Colombian dance company breaks Guinness world record for salsa dancing
How many videos of people dancing to the same song can be uploaded to Facebook in an hour?
It seemed impossible, especially in the midst of the coronavirus pandemic, but the music and dance company Delirio has set the first record for online dance videos in Latin America, testing the capacity of social media and people's desire to party and 'salsa.'
The Cali-based dance company told EFE that up to 343 videos from hundreds of people were posted on Facebook one hour after being invited to participate in the virtual party in June, which Guinness has just verified.
The production of "En Cali nos llaman baile" lasted about ten weeks and hundreds of thousands of people participated, many of whom recorded themselves dancing to the song "Cali Pachanguero" by the musician Jairo Varela for 20 seconds.
"The Delirio Foundation would like to thank the more than 120,000 people who connected to this great virtual dance party, as well as the nearly 5,000 who danced to make history on Cali's 484th birthday, which is celebrated every July 25th," said the company.
The manager of the Guinness World Records team for Latin America, Raquel Assis, said that although "it was a long process of verification," it was also "lovely to see each of the participants giving their best, from children to seniors, dancing."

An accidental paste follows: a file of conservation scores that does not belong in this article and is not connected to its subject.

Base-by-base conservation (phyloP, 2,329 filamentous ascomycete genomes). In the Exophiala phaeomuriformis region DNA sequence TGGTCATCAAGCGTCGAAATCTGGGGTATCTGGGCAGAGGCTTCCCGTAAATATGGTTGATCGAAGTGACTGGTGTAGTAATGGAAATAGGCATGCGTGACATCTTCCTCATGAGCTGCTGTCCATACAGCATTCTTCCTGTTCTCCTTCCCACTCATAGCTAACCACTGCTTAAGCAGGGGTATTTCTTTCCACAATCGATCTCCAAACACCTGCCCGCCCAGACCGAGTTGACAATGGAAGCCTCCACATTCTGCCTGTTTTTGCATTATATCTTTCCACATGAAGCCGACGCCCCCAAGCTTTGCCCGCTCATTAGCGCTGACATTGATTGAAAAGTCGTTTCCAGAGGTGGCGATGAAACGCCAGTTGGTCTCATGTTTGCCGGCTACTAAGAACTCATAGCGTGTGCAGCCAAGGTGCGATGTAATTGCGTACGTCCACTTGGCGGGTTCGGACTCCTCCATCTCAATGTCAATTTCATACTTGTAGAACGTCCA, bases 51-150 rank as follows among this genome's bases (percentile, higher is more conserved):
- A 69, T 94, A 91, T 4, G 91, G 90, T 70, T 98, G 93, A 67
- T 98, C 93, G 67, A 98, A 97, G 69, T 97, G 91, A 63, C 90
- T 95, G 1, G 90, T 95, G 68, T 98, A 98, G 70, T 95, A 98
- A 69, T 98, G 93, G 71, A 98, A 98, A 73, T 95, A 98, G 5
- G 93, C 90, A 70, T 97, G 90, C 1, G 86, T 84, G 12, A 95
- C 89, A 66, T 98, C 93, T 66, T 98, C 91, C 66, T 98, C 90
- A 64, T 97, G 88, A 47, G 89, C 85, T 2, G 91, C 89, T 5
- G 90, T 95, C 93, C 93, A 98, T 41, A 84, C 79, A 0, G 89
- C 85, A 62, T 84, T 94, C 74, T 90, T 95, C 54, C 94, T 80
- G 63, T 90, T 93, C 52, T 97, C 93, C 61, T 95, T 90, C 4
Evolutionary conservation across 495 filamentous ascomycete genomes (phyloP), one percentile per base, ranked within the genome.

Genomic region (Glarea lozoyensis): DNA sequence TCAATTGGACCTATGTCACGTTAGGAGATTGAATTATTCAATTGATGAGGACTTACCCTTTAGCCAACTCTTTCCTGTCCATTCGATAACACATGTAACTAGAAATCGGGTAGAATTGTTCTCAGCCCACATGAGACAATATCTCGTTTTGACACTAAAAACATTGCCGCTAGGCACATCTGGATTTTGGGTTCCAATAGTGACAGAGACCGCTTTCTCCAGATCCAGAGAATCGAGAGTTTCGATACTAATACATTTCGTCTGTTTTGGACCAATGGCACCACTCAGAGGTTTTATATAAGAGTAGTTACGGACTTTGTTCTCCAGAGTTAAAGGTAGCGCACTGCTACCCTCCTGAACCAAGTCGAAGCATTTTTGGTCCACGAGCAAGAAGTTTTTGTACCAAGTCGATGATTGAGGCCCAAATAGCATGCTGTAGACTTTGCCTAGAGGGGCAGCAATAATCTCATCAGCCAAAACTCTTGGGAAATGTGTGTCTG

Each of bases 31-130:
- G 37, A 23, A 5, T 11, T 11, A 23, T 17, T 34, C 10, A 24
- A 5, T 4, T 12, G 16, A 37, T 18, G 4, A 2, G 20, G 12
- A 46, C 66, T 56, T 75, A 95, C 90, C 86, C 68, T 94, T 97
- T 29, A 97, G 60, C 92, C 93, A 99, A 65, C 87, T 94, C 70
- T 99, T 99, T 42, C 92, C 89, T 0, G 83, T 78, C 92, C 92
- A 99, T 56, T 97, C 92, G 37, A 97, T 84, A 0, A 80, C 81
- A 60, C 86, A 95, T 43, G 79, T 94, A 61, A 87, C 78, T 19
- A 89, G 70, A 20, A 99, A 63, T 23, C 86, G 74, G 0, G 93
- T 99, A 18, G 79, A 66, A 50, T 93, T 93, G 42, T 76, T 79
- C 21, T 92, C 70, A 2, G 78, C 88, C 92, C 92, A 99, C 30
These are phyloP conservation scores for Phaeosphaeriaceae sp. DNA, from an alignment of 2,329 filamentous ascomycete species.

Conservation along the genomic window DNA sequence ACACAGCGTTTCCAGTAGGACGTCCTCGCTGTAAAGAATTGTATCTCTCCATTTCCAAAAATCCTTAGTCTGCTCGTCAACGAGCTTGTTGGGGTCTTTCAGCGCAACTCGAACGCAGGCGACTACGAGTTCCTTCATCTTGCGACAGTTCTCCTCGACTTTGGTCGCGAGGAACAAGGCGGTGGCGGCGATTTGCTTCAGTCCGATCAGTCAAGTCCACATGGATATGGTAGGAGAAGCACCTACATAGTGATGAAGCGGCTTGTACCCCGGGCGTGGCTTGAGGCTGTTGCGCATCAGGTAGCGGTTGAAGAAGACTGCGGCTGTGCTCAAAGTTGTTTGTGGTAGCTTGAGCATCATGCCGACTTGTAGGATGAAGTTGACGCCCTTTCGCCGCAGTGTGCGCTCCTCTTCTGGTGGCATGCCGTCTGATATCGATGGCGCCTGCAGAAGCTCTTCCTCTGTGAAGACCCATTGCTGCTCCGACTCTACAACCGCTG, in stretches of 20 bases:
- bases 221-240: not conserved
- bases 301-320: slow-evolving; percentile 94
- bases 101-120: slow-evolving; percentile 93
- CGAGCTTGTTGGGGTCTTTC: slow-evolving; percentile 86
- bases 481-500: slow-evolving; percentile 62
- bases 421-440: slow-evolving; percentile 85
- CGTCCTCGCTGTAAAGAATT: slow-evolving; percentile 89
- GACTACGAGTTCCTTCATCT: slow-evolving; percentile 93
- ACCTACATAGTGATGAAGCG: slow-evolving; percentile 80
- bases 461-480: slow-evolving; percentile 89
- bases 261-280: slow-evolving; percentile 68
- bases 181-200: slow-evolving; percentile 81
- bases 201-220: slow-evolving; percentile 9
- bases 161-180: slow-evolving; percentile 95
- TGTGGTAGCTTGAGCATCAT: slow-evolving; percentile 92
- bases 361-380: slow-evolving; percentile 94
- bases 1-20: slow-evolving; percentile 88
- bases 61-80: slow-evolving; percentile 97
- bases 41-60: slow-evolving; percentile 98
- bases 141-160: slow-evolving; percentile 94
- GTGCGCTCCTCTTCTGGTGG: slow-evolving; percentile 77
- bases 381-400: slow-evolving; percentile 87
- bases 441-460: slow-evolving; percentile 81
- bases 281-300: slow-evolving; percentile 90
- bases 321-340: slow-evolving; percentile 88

After more than a decade of work and around 500 performances, Fundación Delirio brings together all kinds of musicians and artists and has four salsa schools, a circus school, an orchestra and two hundred artists on stage.
"We are very happy and excited because we managed once again to show that dance is one of our forms of communication. We set out to break a new world record and we did it," said Andrea Buenaventura, director of the Delirio Foundation.
This is not the only dance record that has been set in Latin America. In 2019, the Plaza de la Liberación in Jalisco was taken over by 882 traditional dancers, breaking the world's largest folk dance record.
There were also other records as or more showy and delirious, such as the one organized in Brazil, where the largest human mattress domino in history was broadcast, involving 2,019 people who fell on top of each other in sequence, generating a domino effect.